I have been teaching in the greater Los Angeles area for over 16 years. Many of my students started with me at a young age and have gone on to study music in college. I also have a few loyal adult students who find cello lessons to be relaxing, fun and theraputic.
Some students want to do their very best in their school orchestras, others want to perform in competitions and some just want to play for fun. I make the effort to understand the student's goals and tailor their personal curriculum to achieve those goals.
I am currently an active performer and studio musician and I hold a Masters of Fine Arts in cello performance and composition from the California Institute of the Arts.
I am located in Westwood.
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In the first lesson I talk to the student (or their guardian) about their goals and any previous experience. Get to know the cello; how to hold the instrument, the names of the different parts and basic care. We will spend most of the lesson actually playing the instrument. I will suggest repertoire (books, recordings) to purchase or download.
I have a MFA in cello performance and composition. I have been teaching privately for 16 years.
In my home:
$45 per 30m
$60 per 45m
$70 per hour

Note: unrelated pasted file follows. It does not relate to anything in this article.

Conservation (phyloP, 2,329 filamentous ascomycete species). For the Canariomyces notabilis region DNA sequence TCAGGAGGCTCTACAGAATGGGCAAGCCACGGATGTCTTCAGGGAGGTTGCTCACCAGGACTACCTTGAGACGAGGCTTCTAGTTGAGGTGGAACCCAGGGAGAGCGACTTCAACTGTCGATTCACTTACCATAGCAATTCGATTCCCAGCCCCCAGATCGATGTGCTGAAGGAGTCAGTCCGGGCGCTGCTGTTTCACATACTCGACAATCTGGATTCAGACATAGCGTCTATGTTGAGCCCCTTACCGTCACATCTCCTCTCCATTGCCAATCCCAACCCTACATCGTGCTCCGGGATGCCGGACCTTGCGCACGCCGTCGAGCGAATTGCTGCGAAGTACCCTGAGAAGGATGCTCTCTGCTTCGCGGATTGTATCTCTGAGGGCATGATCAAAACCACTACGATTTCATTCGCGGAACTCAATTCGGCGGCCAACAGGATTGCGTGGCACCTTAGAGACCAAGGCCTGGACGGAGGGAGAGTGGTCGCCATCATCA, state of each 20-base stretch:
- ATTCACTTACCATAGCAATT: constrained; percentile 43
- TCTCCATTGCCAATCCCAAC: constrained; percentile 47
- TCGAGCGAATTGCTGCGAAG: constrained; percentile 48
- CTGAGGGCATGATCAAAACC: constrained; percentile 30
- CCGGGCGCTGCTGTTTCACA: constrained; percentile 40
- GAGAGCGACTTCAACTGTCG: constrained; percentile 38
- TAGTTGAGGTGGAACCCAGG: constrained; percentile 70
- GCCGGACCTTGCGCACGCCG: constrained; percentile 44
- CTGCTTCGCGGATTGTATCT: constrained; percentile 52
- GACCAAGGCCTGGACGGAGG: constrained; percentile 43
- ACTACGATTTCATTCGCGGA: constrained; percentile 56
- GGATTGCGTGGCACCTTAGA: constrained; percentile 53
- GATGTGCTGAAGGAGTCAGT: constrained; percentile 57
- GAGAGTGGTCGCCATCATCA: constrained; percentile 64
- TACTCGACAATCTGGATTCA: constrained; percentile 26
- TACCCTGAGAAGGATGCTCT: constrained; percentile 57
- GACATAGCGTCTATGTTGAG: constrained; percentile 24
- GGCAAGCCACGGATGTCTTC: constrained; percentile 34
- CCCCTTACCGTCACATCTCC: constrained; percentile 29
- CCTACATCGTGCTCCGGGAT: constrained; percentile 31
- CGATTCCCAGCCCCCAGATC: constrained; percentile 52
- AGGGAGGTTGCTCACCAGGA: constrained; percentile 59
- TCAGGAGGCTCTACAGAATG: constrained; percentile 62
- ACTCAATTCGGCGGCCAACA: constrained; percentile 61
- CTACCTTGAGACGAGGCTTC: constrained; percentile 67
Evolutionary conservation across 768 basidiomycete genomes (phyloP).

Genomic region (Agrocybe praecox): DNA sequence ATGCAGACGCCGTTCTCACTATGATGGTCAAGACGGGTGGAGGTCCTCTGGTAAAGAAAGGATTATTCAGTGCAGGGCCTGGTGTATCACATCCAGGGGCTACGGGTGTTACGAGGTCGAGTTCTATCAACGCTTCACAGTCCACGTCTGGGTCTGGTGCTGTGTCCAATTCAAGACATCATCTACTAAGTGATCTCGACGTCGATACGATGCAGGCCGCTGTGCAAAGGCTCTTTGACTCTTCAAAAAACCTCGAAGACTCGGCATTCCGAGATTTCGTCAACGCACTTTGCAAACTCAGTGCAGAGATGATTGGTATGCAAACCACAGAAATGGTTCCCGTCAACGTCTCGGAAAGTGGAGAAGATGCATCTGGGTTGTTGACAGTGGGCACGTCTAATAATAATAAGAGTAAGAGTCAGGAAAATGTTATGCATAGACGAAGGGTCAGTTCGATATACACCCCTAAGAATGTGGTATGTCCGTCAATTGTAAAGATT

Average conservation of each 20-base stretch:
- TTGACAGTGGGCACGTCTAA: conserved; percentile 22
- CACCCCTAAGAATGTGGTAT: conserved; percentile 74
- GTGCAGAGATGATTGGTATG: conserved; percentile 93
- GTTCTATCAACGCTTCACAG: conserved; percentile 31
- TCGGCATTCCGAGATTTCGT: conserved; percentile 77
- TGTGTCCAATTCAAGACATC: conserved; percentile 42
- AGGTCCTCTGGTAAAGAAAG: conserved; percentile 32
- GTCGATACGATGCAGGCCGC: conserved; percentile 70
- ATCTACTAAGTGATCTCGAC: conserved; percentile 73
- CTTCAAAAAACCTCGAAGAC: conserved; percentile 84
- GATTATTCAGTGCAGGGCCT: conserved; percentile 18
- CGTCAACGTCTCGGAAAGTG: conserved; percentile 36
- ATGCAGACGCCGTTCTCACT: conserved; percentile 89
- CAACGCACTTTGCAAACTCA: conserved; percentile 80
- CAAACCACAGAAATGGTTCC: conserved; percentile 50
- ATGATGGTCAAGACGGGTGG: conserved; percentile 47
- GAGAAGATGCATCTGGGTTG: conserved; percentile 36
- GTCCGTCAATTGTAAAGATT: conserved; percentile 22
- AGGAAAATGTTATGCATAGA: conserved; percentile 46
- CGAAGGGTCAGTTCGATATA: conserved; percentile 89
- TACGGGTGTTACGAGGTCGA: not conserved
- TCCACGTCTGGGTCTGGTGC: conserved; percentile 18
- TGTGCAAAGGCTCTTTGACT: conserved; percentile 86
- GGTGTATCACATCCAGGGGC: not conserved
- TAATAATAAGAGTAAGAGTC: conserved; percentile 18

Traveling to the student's home varies depending on time and location. I recommend having the lessons at my home, especially for young and beginning students, as being in their own home tends to be distracting.
During my undergraduate studies I held a teaching assistanceship in music theory and ear training. My first teaching job outside of college was at McCabe's Guitar Shop in Santa Monica, in 2000.
I have worked with a wide variety of students, from very young beginners to the elderly, from casual players to advanced students preparing for music school auditions.
Find someone you enjoy working with but will also push you a little, even if you are just doing it for fun. Music becomes more and more rewarding, the more time you put into it.
If you are an adult beginner, don't be discouraged. I have a student who is very accomplished in her field who once said to a colleague who also began cello lessons with me, "It's good for you to be bad at something" This made me laugh but she had a great point. Many adults have a hard time starting a new instrument because of our critical minds. We are used to where we have gotten in life and it can be hard to be reminded of what it is like to simply not know something. The process can feel daunting but after a few years and a little hard work, it is really something special to be able to come home and play a little music.
For parents looking for a teacher for their child it is important to find someone the student is comfortable around and someone you feel safe leaving them with. When students are very young (under 6 or 7, or if they have special needs) I like the parent or guardian to be in the room. Otherwise I prefer that the lessons be just the student and I, as many children can be very distracted by the presence of their family members.
What is expected of me when I go home to practice? How long should I practice? How will I know what should I focus my practice time on?